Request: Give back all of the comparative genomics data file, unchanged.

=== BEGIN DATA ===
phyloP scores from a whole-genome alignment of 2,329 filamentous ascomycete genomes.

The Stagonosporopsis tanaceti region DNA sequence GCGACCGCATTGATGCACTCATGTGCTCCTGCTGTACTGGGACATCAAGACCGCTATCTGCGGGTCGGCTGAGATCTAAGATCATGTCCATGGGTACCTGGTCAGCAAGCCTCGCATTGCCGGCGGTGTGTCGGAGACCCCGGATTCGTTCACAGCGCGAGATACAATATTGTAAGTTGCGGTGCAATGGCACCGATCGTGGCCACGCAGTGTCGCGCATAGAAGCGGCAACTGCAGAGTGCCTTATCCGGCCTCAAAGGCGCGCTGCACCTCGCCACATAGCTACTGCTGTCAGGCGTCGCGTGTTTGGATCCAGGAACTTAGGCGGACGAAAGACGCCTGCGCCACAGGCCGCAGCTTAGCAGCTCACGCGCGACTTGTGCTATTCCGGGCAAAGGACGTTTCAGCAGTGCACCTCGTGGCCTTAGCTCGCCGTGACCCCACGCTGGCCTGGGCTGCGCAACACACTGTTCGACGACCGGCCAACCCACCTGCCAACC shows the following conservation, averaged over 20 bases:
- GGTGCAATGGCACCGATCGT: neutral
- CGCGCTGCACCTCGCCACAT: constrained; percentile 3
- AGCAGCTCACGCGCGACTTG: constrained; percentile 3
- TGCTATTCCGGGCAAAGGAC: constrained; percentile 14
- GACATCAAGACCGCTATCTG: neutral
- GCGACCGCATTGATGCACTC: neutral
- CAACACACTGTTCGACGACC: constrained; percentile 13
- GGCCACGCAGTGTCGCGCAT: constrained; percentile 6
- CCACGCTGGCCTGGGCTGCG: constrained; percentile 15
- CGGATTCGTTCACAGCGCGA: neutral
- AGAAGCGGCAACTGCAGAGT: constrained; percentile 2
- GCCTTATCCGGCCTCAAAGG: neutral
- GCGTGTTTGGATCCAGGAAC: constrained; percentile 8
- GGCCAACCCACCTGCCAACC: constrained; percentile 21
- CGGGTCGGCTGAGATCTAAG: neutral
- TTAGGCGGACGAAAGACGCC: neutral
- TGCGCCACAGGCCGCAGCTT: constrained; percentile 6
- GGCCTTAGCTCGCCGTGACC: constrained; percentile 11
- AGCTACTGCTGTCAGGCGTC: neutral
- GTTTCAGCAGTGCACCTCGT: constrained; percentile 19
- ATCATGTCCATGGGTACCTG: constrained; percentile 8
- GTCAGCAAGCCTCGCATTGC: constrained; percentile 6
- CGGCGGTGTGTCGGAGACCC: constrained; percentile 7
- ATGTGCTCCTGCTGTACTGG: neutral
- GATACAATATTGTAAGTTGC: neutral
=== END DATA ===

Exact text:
phyloP scores from a whole-genome alignment of 2,329 filamentous ascomycete genomes.

The Stagonosporopsis tanaceti region DNA sequence GCGACCGCATTGATGCACTCATGTGCTCCTGCTGTACTGGGACATCAAGACCGCTATCTGCGGGTCGGCTGAGATCTAAGATCATGTCCATGGGTACCTGGTCAGCAAGCCTCGCATTGCCGGCGGTGTGTCGGAGACCCCGGATTCGTTCACAGCGCGAGATACAATATTGTAAGTTGCGGTGCAATGGCACCGATCGTGGCCACGCAGTGTCGCGCATAGAAGCGGCAACTGCAGAGTGCCTTATCCGGCCTCAAAGGCGCGCTGCACCTCGCCACATAGCTACTGCTGTCAGGCGTCGCGTGTTTGGATCCAGGAACTTAGGCGGACGAAAGACGCCTGCGCCACAGGCCGCAGCTTAGCAGCTCACGCGCGACTTGTGCTATTCCGGGCAAAGGACGTTTCAGCAGTGCACCTCGTGGCCTTAGCTCGCCGTGACCCCACGCTGGCCTGGGCTGCGCAACACACTGTTCGACGACCGGCCAACCCACCTGCCAACC shows the following conservation, averaged over 20 bases:
- GGTGCAATGGCACCGATCGT: neutral
- CGCGCTGCACCTCGCCACAT: constrained; percentile 3
- AGCAGCTCACGCGCGACTTG: constrained; percentile 3
- TGCTATTCCGGGCAAAGGAC: constrained; percentile 14
- GACATCAAGACCGCTATCTG: neutral
- GCGACCGCATTGATGCACTC: neutral
- CAACACACTGTTCGACGACC: constrained; percentile 13
- GGCCACGCAGTGTCGCGCAT: constrained; percentile 6
- CCACGCTGGCCTGGGCTGCG: constrained; percentile 15
- CGGATTCGTTCACAGCGCGA: neutral
- AGAAGCGGCAACTGCAGAGT: constrained; percentile 2
- GCCTTATCCGGCCTCAAAGG: neutral
- GCGTGTTTGGATCCAGGAAC: constrained; percentile 8
- GGCCAACCCACCTGCCAACC: constrained; percentile 21
- CGGGTCGGCTGAGATCTAAG: neutral
- TTAGGCGGACGAAAGACGCC: neutral
- TGCGCCACAGGCCGCAGCTT: constrained; percentile 6
- GGCCTTAGCTCGCCGTGACC: constrained; percentile 11
- AGCTACTGCTGTCAGGCGTC: neutral
- GTTTCAGCAGTGCACCTCGT: constrained; percentile 19
- ATCATGTCCATGGGTACCTG: constrained; percentile 8
- GTCAGCAAGCCTCGCATTGC: constrained; percentile 6
- CGGCGGTGTGTCGGAGACCC: constrained; percentile 7
- ATGTGCTCCTGCTGTACTGG: neutral
- GATACAATATTGTAAGTTGC: neutral